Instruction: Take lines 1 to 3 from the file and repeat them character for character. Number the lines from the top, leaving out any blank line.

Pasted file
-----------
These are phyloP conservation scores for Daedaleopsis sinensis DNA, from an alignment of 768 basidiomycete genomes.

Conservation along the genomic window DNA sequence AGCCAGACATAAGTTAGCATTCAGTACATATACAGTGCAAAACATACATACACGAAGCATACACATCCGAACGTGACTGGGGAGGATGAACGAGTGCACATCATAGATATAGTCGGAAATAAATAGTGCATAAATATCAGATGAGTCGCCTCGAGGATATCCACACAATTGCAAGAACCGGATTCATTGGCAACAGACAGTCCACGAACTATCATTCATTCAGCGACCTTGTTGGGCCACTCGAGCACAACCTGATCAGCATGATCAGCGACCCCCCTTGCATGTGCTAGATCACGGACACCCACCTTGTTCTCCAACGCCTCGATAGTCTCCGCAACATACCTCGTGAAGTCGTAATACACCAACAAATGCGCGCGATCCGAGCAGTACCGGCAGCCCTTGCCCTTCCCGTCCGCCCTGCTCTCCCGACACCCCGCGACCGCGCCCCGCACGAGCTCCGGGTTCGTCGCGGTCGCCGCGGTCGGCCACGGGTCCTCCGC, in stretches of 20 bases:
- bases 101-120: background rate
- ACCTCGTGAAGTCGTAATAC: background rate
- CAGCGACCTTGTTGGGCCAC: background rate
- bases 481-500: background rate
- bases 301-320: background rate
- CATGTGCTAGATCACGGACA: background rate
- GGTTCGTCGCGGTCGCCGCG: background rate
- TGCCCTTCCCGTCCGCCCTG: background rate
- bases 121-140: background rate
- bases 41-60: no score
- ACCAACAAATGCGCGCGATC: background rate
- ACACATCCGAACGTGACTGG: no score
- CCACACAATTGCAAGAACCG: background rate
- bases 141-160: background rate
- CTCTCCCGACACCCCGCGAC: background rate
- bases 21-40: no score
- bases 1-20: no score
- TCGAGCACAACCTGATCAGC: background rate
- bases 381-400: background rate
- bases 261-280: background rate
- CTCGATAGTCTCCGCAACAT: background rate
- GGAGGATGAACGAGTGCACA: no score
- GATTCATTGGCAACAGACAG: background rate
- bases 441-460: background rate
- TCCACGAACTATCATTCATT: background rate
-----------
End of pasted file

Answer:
These are phyloP conservation scores for Daedaleopsis sinensis DNA, from an alignment of 768 basidiomycete genomes.

Conservation along the genomic window DNA sequence AGCCAGACATAAGTTAGCATTCAGTACATATACAGTGCAAAACATACATACACGAAGCATACACATCCGAACGTGACTGGGGAGGATGAACGAGTGCACATCATAGATATAGTCGGAAATAAATAGTGCATAAATATCAGATGAGTCGCCTCGAGGATATCCACACAATTGCAAGAACCGGATTCATTGGCAACAGACAGTCCACGAACTATCATTCATTCAGCGACCTTGTTGGGCCACTCGAGCACAACCTGATCAGCATGATCAGCGACCCCCCTTGCATGTGCTAGATCACGGACACCCACCTTGTTCTCCAACGCCTCGATAGTCTCCGCAACATACCTCGTGAAGTCGTAATACACCAACAAATGCGCGCGATCCGAGCAGTACCGGCAGCCCTTGCCCTTCCCGTCCGCCCTGCTCTCCCGACACCCCGCGACCGCGCCCCGCACGAGCTCCGGGTTCGTCGCGGTCGCCGCGGTCGGCCACGGGTCCTCCGC, in stretches of 20 bases:
- bases 101-120: background rate